Sears, I'll miss the tools

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handy now and again. 1960 was the last year I worked in the ford garage in VA. The same place in still going with the same owner, boss and my younger brother is still working there. He is just 5 years younger than me. Isn't amazing how fast the years pass!!!
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We had a 0.5" drive breaker bar from HD. Sheared off the square part while working on a halfshaft job. [Jeeze; the pipe was only about 10' long....]
Walked into HD. Went to desk. She asked "Do we stock these?" and I went and found one. She tagged the broken one & said "you're set..." and away I went.
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craftsman tools like screwdrivers are no longer chrome plated, newer ones rust:( I repair roll laminators for a living and now use some environmentally friendly water based cleaners. only trouble is the craftsman tools in my box rust:(
only stores that are no longer around add WT GRANT. they closed in the 70s.
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On Wed, 28 Dec 2011 18:32:57 -0500, Frank

Good book about the rise and fall of Sears (Amazon.com product link shortened)25169803&sr=1-1
--
Work is the curse of the drinking class.

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amazing that you didn't tear the threads out of the pan instead of breaking a socket. SOMEbody shoulda been using a torque wrench on that plug. Probably needed a new crush washer too,so it would not need to be tightened so tight to prevent leaking.
--
Jim Yanik
jyanik
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On 12/29/2011 7:01 AM, Jim Yanik wrote:

LMMFAO!! a torque wrench on a drain plug!! oooooooo kayy.
--
Steve Barker
remove the "not" from my address to email
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I just put mine in until it contacts the threads. Then another half turn to be sure. Then 12-18 thuds with a 3/8" air impact set at 90 psi just to be sure. And one last twist with a breaker bar to see if it will move any more at all.
So far, so good.
Steve ;-)
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Well, we wouldn't want it coming loose, now would we? I have seen just as many put in finger tight by minimum wage lackeys.
Steve
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I've had experiences (shock absorbers on the back of a Chevrolet) where impact gun removed the nut, and breaker bar sheared off the stud. As to the oil drain plug, impact wrench might have been the correct tool.
Christopher A. Young Learn more about Jesus www.lds.org .

amazing that you didn't tear the threads out of the pan instead of breaking a socket. SOMEbody shoulda been using a torque wrench on that plug. Probably needed a new crush washer too,so it would not need to be tightened so tight to prevent leaking.
--
Jim Yanik
jyanik
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The difference between quality and crap:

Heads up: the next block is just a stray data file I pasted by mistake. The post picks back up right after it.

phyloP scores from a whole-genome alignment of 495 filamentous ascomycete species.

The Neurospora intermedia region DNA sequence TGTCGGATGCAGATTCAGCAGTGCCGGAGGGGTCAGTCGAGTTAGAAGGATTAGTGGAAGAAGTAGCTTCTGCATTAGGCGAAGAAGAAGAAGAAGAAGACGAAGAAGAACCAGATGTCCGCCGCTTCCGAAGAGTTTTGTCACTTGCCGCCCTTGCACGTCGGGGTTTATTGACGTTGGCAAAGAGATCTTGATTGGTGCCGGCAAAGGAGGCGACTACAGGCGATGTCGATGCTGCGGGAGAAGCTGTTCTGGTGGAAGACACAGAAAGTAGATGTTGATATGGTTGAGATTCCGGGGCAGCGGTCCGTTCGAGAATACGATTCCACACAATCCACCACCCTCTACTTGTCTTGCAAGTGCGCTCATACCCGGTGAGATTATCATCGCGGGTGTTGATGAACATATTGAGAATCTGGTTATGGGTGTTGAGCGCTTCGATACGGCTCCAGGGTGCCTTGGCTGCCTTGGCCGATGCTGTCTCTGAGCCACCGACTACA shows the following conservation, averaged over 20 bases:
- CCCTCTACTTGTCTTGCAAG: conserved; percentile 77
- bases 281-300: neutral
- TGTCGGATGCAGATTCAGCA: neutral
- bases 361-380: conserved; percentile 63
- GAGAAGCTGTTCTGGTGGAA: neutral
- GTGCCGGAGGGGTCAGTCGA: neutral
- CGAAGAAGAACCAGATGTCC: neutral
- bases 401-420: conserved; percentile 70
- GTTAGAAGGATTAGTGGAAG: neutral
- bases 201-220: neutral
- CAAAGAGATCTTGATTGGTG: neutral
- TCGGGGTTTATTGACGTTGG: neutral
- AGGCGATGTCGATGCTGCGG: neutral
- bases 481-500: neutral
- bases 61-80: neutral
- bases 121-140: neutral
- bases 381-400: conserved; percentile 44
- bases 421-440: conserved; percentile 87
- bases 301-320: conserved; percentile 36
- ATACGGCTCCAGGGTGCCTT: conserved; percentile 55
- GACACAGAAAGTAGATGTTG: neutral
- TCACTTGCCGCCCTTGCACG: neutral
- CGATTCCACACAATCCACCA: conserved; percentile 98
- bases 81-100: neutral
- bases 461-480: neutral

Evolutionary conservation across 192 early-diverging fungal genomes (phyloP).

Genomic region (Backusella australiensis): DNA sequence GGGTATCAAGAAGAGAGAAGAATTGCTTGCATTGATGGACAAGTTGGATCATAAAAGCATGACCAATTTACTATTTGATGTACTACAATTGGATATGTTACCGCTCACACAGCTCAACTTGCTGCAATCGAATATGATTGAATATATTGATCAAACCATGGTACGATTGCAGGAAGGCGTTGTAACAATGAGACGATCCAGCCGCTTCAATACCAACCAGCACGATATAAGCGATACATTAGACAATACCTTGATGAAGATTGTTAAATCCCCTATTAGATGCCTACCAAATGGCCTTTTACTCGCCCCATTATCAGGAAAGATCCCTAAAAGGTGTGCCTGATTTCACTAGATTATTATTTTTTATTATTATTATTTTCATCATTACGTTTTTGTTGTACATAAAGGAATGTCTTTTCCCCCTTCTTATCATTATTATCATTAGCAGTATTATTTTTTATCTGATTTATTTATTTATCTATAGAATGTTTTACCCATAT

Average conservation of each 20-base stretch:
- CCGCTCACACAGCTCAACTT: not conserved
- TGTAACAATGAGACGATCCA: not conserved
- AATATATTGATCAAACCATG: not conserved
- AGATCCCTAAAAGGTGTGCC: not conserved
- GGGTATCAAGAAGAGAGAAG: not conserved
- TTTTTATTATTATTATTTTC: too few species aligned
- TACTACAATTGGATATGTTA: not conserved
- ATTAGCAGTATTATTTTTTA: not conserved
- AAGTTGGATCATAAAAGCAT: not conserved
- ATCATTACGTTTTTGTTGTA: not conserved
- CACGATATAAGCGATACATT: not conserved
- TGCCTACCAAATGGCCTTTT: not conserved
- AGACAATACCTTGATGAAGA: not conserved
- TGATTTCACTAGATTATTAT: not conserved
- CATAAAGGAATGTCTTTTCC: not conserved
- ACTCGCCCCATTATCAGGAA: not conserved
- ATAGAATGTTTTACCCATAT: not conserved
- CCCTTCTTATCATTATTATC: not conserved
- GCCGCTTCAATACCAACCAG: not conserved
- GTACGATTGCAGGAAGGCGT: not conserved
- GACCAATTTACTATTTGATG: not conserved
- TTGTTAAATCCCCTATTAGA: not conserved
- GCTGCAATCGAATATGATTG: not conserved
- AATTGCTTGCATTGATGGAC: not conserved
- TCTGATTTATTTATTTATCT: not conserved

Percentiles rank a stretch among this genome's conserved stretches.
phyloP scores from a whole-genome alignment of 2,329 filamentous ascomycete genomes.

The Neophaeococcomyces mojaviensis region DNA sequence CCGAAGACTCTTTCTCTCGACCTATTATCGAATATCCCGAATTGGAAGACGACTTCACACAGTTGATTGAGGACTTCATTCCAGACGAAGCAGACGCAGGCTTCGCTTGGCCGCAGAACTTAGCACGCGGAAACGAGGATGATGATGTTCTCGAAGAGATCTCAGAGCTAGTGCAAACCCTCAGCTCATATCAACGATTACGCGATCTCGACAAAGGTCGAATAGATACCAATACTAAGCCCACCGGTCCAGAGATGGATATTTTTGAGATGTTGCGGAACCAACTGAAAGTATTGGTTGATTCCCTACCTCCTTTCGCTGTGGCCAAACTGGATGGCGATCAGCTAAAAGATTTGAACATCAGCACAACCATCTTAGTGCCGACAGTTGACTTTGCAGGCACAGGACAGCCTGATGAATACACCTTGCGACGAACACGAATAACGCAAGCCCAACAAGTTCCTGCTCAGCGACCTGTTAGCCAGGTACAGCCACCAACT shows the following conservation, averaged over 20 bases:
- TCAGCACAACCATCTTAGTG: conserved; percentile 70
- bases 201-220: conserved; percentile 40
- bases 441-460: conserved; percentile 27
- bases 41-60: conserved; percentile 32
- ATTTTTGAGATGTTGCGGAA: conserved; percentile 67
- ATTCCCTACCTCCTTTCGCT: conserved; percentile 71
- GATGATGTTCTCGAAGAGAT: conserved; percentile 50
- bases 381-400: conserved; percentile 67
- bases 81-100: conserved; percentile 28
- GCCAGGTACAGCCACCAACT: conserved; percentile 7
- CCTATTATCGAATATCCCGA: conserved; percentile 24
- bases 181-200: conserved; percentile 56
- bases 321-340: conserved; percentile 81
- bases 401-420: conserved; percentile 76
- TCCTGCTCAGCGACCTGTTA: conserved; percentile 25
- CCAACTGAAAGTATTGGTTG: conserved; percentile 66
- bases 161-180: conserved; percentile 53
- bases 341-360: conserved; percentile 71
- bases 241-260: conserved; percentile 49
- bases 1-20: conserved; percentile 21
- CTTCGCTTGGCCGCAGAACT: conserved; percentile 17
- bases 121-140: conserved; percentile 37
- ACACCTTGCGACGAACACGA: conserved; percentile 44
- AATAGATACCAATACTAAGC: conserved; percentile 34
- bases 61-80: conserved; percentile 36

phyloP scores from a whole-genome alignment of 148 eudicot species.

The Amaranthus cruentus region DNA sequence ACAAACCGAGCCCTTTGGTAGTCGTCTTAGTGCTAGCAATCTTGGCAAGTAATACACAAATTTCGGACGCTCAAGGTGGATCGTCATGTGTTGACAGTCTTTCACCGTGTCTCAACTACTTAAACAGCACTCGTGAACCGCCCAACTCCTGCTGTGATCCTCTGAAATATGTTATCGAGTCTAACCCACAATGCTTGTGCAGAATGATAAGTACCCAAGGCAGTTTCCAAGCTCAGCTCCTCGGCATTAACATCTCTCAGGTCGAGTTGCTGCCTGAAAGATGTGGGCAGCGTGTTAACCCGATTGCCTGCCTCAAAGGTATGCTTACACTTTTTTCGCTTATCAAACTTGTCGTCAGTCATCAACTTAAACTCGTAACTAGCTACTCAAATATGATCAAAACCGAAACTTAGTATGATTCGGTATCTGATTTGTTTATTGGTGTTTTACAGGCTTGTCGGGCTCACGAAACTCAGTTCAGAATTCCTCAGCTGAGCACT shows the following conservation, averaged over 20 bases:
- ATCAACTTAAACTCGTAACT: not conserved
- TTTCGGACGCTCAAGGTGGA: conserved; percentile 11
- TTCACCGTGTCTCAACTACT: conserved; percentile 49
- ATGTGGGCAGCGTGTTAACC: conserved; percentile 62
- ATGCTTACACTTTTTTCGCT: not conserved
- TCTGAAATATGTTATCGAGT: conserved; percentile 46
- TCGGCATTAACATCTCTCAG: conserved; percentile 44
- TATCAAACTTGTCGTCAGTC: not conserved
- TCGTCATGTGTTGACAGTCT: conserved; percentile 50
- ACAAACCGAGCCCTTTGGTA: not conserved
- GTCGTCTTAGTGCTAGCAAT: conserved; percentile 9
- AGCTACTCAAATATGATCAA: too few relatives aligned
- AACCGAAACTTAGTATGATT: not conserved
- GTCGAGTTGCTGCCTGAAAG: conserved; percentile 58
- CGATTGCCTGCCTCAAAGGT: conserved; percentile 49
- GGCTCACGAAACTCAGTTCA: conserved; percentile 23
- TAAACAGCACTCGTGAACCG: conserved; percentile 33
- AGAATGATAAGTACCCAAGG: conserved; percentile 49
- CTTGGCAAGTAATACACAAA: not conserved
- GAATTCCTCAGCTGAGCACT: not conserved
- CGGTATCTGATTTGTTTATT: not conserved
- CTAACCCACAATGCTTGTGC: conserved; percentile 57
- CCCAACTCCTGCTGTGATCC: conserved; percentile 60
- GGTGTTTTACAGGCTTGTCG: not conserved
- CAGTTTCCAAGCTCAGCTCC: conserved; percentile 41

I had to remove the head of a Puch twingle 2 stroke. It had square head bolts. I had no sockets. I used a SnapOn 10mm open end wrench slipped endwise down between the fins and on the bolt sq bolt head I turned it with a crescent wrench on the SnapOn wrench's shaft. Three bolts broke clean. The fourth finally broke free, but not before I twisted the shaft of the SnapOn wrench 1/4 turn from the head. When done, I put it back together and exerted enough force to twist the SnapOn shaft back straight with the head. I told the owner of the SnapOn wrenches, which I had borrowed, what happened and if he could tell me which wrench I twisted, I would replace it. He couldn't.
I had to remove an ignition nut from a Aermacchi 350 (H-D) single. I used a 10mm CRAFTSMAN open end wrench. Though used in the proper manner, the top finger snapped clean off. I was 30 miles from the nearest Sears.
These were both circa '70s wrenches. I think the SnapOn was made by Bonney, then. Can't say about the Craftsman, but it was the last Craftsman tool I ever purchased.
I still have 3" JH Williams adjustable wrench, the kind bikers hang on their key chains. I wore it thusly for 30 yrs and used it hundreds of times, often to the near breaking point. As bruised, battered, and mangled as it now is, it will still close tightly on, and hold, a single layer of rolling paper.
That's quality, guys!
nb
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Merry Christmas and a Happy New Year

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I trust you took those tools back to Sears. How did they treat you?
Dan
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wrote:

Irrelevant. The tools aren't the same as they were.
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<Raises bloody hand with bandage>
Christopher A. Young Learn more about Jesus www.lds.org .
We did this all to ourselves...we accepted crap (most of us) and now that's all we have...crap!
How many of us borrowed a pair of "lock-jaw" pliers (non-Peterson) and have a blood blister from its use to show for it?
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wrote in message

Prolly a spell-checking error. My spell checker would turn you into "Duffer" if I clicked the wrong choice. You get bonus points for a) reading the article and b) finding the mistake. I'm feeling pretty wizened up these days myself. (-:
-- Bobby G.
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On 12/30/2011 5:08 AM, Robert Green wrote:

http://seekingalpha.com/article/299441-12-companies-that-could-go-bankrupt-very-soon
Because of my overall warped mind, I thought for a moment the guy may have done it on purpose. ^_^
TDD
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